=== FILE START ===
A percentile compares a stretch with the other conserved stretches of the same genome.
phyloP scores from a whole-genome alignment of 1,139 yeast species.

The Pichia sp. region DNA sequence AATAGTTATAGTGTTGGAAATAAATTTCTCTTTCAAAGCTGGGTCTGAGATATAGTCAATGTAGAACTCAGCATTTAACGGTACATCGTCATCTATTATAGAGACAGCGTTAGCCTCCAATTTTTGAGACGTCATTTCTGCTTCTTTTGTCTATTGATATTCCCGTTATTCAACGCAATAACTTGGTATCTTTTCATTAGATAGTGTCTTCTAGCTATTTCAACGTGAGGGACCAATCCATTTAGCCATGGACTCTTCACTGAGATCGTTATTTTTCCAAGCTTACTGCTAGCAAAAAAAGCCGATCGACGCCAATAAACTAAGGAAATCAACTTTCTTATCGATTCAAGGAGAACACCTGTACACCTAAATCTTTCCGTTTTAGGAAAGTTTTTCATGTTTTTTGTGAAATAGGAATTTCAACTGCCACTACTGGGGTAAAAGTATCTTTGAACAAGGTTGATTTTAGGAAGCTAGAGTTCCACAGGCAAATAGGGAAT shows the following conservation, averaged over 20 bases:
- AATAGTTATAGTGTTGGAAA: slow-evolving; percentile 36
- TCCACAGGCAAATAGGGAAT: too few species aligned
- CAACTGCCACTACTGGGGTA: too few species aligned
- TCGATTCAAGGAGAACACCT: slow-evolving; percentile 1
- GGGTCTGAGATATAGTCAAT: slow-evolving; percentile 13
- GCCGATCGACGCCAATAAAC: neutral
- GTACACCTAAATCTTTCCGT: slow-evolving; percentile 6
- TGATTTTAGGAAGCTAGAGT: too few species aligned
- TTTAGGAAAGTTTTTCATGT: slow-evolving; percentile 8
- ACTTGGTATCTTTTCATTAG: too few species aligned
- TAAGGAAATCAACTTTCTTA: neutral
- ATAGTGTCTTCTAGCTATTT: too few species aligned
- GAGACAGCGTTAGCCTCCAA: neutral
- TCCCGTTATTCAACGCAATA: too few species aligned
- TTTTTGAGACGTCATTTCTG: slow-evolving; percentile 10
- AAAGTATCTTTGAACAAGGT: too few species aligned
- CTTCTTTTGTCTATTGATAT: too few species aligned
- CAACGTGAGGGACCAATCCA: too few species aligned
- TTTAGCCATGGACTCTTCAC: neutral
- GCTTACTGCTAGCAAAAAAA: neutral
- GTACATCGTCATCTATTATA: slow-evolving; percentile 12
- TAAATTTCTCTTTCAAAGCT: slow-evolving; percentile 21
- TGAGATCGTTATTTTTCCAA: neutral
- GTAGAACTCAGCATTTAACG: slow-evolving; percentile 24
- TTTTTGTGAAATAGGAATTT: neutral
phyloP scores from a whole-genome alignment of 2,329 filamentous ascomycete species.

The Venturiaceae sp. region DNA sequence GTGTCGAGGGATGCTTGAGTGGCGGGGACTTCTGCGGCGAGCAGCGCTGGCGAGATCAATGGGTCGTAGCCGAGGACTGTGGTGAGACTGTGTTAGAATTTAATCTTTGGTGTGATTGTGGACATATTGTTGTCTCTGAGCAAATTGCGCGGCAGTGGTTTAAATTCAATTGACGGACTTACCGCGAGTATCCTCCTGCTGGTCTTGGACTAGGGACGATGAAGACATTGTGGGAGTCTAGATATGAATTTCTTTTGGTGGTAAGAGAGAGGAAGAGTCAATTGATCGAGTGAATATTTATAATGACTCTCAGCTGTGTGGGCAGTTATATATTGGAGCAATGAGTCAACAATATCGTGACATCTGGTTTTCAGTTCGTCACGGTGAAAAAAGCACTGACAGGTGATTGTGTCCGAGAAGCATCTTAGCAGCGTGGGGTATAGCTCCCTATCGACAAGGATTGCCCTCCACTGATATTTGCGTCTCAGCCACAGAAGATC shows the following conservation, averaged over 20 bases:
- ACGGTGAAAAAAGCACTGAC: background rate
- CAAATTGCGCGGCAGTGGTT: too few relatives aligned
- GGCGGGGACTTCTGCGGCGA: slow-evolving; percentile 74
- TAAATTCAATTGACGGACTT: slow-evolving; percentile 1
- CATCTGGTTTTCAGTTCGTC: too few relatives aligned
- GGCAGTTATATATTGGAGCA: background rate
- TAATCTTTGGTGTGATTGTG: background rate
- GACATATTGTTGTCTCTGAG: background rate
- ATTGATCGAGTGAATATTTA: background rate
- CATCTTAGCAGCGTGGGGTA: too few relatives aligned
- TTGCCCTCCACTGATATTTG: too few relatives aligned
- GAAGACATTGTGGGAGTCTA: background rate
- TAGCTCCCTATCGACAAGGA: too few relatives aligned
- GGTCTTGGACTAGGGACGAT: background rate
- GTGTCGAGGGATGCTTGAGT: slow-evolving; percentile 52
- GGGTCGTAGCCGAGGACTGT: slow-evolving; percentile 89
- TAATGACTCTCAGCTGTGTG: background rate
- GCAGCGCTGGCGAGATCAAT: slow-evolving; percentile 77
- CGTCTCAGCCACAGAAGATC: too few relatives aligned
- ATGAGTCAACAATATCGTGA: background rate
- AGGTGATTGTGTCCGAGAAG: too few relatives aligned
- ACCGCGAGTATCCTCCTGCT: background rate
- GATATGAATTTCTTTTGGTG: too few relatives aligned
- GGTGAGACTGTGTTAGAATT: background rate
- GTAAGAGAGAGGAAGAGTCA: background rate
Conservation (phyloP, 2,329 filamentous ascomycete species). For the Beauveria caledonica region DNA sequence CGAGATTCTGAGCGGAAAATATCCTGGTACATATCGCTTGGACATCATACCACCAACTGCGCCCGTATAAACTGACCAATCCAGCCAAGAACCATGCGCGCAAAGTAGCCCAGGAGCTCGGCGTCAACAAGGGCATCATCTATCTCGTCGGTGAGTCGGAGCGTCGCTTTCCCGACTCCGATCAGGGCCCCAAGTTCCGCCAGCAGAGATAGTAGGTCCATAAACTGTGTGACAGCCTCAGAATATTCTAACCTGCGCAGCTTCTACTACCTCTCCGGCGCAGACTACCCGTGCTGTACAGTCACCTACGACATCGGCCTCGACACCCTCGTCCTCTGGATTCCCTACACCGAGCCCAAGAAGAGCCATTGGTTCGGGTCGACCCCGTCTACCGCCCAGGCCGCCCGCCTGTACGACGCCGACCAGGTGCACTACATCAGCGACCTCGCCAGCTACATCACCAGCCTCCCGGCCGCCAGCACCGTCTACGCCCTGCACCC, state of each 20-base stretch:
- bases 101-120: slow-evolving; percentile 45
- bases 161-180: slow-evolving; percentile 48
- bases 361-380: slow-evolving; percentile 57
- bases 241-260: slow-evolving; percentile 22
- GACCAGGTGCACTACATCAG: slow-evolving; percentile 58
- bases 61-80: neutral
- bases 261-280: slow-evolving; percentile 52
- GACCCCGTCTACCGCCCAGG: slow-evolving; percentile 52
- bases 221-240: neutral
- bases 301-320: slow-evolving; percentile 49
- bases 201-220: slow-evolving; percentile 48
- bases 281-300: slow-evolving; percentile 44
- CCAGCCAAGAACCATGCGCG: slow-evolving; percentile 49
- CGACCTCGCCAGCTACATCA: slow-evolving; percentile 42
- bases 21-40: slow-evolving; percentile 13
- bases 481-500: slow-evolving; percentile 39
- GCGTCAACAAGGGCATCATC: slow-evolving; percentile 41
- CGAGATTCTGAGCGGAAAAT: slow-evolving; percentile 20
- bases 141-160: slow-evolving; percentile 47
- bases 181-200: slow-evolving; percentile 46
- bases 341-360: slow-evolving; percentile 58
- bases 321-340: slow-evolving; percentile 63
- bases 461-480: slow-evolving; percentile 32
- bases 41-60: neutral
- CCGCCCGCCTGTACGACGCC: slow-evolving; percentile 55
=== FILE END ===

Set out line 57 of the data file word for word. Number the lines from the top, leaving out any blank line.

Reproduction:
- bases 101-120: slow-evolving; percentile 45